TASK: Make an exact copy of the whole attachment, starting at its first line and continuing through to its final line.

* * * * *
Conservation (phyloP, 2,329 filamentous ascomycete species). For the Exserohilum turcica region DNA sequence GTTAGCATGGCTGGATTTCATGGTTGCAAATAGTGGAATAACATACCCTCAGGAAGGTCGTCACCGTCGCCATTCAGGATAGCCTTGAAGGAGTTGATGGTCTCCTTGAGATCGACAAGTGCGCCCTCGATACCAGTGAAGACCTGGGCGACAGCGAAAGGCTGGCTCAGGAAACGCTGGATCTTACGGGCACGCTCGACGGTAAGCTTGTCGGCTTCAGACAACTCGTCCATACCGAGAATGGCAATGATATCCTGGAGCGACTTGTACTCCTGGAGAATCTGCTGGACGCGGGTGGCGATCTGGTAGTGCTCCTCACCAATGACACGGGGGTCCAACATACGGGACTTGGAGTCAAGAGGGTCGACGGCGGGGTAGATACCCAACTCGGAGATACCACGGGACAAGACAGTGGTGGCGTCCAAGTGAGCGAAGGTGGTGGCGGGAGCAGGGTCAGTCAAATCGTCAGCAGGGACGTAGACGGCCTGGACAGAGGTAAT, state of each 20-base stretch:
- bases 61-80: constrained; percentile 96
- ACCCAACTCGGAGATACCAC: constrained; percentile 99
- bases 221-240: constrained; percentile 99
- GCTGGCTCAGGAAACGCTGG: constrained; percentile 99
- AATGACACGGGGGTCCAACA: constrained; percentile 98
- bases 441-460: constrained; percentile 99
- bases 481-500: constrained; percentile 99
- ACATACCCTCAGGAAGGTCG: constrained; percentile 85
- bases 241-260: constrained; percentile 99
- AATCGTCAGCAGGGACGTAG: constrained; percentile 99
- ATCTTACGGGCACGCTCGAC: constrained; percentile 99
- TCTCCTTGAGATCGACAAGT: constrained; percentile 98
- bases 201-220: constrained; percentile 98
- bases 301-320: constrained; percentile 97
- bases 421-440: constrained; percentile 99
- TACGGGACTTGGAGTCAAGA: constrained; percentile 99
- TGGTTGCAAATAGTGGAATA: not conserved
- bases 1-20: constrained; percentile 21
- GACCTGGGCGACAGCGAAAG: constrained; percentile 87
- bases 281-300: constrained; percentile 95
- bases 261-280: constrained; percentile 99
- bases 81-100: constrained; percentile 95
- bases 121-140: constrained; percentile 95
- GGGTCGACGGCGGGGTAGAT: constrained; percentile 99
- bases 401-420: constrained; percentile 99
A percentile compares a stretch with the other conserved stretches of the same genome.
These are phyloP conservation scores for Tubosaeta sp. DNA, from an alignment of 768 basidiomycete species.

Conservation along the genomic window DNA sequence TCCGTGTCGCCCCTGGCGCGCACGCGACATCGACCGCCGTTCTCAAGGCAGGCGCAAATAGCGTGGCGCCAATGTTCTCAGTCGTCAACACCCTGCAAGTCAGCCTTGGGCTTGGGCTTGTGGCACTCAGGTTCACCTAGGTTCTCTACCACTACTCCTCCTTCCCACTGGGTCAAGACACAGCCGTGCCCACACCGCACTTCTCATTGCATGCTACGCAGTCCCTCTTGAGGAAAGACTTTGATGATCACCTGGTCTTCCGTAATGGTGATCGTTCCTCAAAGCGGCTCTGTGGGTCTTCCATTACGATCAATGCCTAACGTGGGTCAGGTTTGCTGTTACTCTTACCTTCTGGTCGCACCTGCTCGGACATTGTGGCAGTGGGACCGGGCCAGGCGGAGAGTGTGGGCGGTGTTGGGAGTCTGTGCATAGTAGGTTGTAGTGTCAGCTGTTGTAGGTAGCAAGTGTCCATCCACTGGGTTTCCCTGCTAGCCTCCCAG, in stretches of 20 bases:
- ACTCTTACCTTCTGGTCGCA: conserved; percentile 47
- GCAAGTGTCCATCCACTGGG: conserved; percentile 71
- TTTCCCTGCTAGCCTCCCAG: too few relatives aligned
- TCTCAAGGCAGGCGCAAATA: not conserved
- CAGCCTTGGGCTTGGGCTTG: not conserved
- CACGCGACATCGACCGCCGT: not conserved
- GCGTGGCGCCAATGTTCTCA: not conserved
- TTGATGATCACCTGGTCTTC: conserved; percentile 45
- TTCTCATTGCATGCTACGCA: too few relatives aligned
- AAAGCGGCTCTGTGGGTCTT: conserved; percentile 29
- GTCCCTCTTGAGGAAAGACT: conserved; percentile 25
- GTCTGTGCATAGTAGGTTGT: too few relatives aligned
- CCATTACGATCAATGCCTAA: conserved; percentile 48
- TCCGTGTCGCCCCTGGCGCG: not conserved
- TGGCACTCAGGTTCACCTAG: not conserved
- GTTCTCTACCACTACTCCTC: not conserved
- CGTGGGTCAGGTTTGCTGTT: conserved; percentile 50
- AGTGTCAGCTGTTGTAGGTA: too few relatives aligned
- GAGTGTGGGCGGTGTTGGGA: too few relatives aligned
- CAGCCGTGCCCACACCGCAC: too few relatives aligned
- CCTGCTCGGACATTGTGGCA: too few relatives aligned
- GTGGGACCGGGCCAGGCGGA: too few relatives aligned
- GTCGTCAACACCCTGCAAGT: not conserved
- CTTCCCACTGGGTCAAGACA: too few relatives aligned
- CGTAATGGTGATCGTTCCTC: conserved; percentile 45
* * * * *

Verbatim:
Conservation (phyloP, 2,329 filamentous ascomycete species). For the Exserohilum turcica region DNA sequence GTTAGCATGGCTGGATTTCATGGTTGCAAATAGTGGAATAACATACCCTCAGGAAGGTCGTCACCGTCGCCATTCAGGATAGCCTTGAAGGAGTTGATGGTCTCCTTGAGATCGACAAGTGCGCCCTCGATACCAGTGAAGACCTGGGCGACAGCGAAAGGCTGGCTCAGGAAACGCTGGATCTTACGGGCACGCTCGACGGTAAGCTTGTCGGCTTCAGACAACTCGTCCATACCGAGAATGGCAATGATATCCTGGAGCGACTTGTACTCCTGGAGAATCTGCTGGACGCGGGTGGCGATCTGGTAGTGCTCCTCACCAATGACACGGGGGTCCAACATACGGGACTTGGAGTCAAGAGGGTCGACGGCGGGGTAGATACCCAACTCGGAGATACCACGGGACAAGACAGTGGTGGCGTCCAAGTGAGCGAAGGTGGTGGCGGGAGCAGGGTCAGTCAAATCGTCAGCAGGGACGTAGACGGCCTGGACAGAGGTAAT, state of each 20-base stretch:
- bases 61-80: constrained; percentile 96
- ACCCAACTCGGAGATACCAC: constrained; percentile 99
- bases 221-240: constrained; percentile 99
- GCTGGCTCAGGAAACGCTGG: constrained; percentile 99
- AATGACACGGGGGTCCAACA: constrained; percentile 98
- bases 441-460: constrained; percentile 99
- bases 481-500: constrained; percentile 99
- ACATACCCTCAGGAAGGTCG: constrained; percentile 85
- bases 241-260: constrained; percentile 99
- AATCGTCAGCAGGGACGTAG: constrained; percentile 99
- ATCTTACGGGCACGCTCGAC: constrained; percentile 99
- TCTCCTTGAGATCGACAAGT: constrained; percentile 98
- bases 201-220: constrained; percentile 98
- bases 301-320: constrained; percentile 97
- bases 421-440: constrained; percentile 99
- TACGGGACTTGGAGTCAAGA: constrained; percentile 99
- TGGTTGCAAATAGTGGAATA: not conserved
- bases 1-20: constrained; percentile 21
- GACCTGGGCGACAGCGAAAG: constrained; percentile 87
- bases 281-300: constrained; percentile 95
- bases 261-280: constrained; percentile 99
- bases 81-100: constrained; percentile 95
- bases 121-140: constrained; percentile 95
- GGGTCGACGGCGGGGTAGAT: constrained; percentile 99
- bases 401-420: constrained; percentile 99
A percentile compares a stretch with the other conserved stretches of the same genome.
These are phyloP conservation scores for Tubosaeta sp. DNA, from an alignment of 768 basidiomycete species.

Conservation along the genomic window DNA sequence TCCGTGTCGCCCCTGGCGCGCACGCGACATCGACCGCCGTTCTCAAGGCAGGCGCAAATAGCGTGGCGCCAATGTTCTCAGTCGTCAACACCCTGCAAGTCAGCCTTGGGCTTGGGCTTGTGGCACTCAGGTTCACCTAGGTTCTCTACCACTACTCCTCCTTCCCACTGGGTCAAGACACAGCCGTGCCCACACCGCACTTCTCATTGCATGCTACGCAGTCCCTCTTGAGGAAAGACTTTGATGATCACCTGGTCTTCCGTAATGGTGATCGTTCCTCAAAGCGGCTCTGTGGGTCTTCCATTACGATCAATGCCTAACGTGGGTCAGGTTTGCTGTTACTCTTACCTTCTGGTCGCACCTGCTCGGACATTGTGGCAGTGGGACCGGGCCAGGCGGAGAGTGTGGGCGGTGTTGGGAGTCTGTGCATAGTAGGTTGTAGTGTCAGCTGTTGTAGGTAGCAAGTGTCCATCCACTGGGTTTCCCTGCTAGCCTCCCAG, in stretches of 20 bases:
- ACTCTTACCTTCTGGTCGCA: conserved; percentile 47
- GCAAGTGTCCATCCACTGGG: conserved; percentile 71
- TTTCCCTGCTAGCCTCCCAG: too few relatives aligned
- TCTCAAGGCAGGCGCAAATA: not conserved
- CAGCCTTGGGCTTGGGCTTG: not conserved
- CACGCGACATCGACCGCCGT: not conserved
- GCGTGGCGCCAATGTTCTCA: not conserved
- TTGATGATCACCTGGTCTTC: conserved; percentile 45
- TTCTCATTGCATGCTACGCA: too few relatives aligned
- AAAGCGGCTCTGTGGGTCTT: conserved; percentile 29
- GTCCCTCTTGAGGAAAGACT: conserved; percentile 25
- GTCTGTGCATAGTAGGTTGT: too few relatives aligned
- CCATTACGATCAATGCCTAA: conserved; percentile 48
- TCCGTGTCGCCCCTGGCGCG: not conserved
- TGGCACTCAGGTTCACCTAG: not conserved
- GTTCTCTACCACTACTCCTC: not conserved
- CGTGGGTCAGGTTTGCTGTT: conserved; percentile 50
- AGTGTCAGCTGTTGTAGGTA: too few relatives aligned
- GAGTGTGGGCGGTGTTGGGA: too few relatives aligned
- CAGCCGTGCCCACACCGCAC: too few relatives aligned
- CCTGCTCGGACATTGTGGCA: too few relatives aligned
- GTGGGACCGGGCCAGGCGGA: too few relatives aligned
- GTCGTCAACACCCTGCAAGT: not conserved
- CTTCCCACTGGGTCAAGACA: too few relatives aligned
- CGTAATGGTGATCGTTCCTC: conserved; percentile 45